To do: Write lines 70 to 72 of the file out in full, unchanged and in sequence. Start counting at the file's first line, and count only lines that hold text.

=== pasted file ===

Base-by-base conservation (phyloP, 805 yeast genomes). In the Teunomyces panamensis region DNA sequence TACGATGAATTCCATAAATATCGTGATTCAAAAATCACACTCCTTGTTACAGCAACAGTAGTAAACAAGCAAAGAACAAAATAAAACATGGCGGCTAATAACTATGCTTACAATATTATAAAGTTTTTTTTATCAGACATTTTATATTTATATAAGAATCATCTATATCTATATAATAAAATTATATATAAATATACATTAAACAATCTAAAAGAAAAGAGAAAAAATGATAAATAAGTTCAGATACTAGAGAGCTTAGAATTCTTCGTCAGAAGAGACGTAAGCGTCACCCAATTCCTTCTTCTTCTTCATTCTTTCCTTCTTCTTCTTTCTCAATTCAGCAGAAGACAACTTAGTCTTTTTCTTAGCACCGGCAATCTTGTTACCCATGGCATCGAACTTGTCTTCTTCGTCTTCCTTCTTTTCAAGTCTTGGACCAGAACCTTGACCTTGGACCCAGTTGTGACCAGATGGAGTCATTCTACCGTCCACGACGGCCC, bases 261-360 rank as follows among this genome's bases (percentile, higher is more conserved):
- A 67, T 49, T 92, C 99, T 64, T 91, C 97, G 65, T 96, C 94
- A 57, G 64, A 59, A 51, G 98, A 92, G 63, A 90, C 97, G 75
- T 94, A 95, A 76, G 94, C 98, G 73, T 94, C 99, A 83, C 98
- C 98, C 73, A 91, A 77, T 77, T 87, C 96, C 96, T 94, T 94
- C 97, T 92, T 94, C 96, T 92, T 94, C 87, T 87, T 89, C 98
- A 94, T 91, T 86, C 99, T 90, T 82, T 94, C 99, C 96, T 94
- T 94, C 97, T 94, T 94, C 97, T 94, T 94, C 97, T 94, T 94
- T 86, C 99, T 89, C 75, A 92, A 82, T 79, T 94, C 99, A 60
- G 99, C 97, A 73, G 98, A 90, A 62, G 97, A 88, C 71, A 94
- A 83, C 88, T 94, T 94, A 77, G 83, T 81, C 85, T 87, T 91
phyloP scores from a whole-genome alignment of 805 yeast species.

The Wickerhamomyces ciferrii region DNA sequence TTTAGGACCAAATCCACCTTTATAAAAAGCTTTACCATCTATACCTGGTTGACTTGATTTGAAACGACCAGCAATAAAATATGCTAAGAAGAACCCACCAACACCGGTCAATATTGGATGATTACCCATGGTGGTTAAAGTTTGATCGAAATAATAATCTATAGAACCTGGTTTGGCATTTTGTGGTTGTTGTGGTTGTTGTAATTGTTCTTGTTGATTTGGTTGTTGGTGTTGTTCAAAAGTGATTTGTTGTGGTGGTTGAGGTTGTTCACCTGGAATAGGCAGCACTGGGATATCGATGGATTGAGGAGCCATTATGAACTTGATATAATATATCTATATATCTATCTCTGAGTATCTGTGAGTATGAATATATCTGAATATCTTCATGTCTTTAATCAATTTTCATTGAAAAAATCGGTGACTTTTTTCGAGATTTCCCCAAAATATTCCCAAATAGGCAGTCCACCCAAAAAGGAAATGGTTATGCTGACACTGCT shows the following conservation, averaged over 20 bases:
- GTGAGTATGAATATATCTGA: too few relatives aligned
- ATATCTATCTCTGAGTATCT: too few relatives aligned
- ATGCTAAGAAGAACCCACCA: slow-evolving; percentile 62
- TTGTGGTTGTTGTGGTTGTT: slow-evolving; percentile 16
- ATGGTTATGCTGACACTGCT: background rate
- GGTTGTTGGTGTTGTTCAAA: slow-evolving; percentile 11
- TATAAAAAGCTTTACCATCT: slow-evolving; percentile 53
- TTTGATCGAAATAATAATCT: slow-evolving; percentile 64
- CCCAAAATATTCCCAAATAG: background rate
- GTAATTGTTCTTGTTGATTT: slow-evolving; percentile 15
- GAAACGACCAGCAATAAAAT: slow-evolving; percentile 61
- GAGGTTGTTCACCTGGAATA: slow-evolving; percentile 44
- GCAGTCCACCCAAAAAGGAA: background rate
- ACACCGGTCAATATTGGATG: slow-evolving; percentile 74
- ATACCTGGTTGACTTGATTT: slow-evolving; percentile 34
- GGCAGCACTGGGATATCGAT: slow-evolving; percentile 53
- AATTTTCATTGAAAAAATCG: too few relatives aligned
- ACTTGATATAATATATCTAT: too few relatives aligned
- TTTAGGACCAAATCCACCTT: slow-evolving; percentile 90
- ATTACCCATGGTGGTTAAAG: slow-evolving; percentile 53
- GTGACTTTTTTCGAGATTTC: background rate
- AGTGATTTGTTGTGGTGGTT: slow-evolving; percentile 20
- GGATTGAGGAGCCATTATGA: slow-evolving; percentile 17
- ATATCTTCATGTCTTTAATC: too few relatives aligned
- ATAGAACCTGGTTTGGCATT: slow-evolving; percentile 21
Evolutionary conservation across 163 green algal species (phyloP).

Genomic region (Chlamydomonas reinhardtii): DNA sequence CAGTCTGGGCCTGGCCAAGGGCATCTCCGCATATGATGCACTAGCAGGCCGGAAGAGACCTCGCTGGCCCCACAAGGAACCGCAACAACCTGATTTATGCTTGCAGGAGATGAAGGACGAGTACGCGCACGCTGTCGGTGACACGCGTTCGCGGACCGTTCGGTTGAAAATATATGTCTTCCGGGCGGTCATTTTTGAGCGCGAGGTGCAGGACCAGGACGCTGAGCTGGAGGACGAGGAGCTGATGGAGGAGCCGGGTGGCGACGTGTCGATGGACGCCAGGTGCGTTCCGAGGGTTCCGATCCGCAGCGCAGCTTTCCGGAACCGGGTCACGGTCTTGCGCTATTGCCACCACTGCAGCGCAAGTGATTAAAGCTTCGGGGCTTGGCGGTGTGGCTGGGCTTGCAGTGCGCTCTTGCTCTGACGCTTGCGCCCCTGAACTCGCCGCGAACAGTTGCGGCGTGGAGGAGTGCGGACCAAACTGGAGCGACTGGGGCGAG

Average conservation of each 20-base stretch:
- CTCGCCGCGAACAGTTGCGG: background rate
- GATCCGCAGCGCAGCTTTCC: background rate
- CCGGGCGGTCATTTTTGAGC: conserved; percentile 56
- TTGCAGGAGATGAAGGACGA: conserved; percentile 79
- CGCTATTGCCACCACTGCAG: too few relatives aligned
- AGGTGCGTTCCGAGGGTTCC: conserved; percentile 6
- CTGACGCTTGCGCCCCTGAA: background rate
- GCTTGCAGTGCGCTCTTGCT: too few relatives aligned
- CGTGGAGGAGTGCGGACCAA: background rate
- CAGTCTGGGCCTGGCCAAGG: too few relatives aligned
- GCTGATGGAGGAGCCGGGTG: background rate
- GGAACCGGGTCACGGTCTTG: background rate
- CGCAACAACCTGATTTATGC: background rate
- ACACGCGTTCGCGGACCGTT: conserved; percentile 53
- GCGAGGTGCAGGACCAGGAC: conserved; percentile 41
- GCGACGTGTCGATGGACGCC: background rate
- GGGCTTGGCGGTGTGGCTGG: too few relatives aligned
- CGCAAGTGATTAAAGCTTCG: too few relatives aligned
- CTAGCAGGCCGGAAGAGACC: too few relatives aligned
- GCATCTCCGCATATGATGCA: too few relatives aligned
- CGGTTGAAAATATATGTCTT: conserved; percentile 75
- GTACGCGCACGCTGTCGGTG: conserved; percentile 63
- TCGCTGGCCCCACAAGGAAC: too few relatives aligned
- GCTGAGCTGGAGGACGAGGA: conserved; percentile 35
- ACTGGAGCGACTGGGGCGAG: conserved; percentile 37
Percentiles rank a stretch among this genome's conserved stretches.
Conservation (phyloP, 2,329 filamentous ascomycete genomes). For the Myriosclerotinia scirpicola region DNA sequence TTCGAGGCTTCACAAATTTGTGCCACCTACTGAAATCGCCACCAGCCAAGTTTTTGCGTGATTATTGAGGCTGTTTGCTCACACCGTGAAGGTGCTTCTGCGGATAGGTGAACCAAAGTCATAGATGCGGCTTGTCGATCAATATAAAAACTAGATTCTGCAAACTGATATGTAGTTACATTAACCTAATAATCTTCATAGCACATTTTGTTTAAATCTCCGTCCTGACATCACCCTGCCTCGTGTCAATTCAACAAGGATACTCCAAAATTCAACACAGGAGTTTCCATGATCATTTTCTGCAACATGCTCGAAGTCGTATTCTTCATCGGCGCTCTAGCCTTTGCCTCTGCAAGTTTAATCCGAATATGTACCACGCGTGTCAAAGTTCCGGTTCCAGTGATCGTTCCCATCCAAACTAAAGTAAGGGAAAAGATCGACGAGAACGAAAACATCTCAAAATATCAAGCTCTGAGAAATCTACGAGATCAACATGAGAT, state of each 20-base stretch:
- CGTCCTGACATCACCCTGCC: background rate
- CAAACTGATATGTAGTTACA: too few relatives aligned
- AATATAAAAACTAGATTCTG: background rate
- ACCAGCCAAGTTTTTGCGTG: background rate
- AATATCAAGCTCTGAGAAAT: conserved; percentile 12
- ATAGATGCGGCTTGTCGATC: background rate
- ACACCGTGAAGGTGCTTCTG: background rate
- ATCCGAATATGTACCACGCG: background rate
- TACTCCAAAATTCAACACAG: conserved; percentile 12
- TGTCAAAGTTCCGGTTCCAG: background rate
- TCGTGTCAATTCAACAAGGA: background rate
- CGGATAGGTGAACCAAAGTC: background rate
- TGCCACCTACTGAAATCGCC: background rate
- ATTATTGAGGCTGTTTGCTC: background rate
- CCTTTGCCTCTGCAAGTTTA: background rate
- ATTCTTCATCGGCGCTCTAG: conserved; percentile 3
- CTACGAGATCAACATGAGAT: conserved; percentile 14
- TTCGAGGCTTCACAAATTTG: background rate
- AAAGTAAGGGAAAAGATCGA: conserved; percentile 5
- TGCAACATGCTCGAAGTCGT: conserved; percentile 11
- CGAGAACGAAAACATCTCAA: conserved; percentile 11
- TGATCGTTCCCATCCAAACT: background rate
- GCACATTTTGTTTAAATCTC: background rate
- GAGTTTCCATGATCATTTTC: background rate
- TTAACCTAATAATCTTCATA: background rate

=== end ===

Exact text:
- CAAACTGATATGTAGTTACA: too few relatives aligned
- AATATAAAAACTAGATTCTG: background rate
- ACCAGCCAAGTTTTTGCGTG: background rate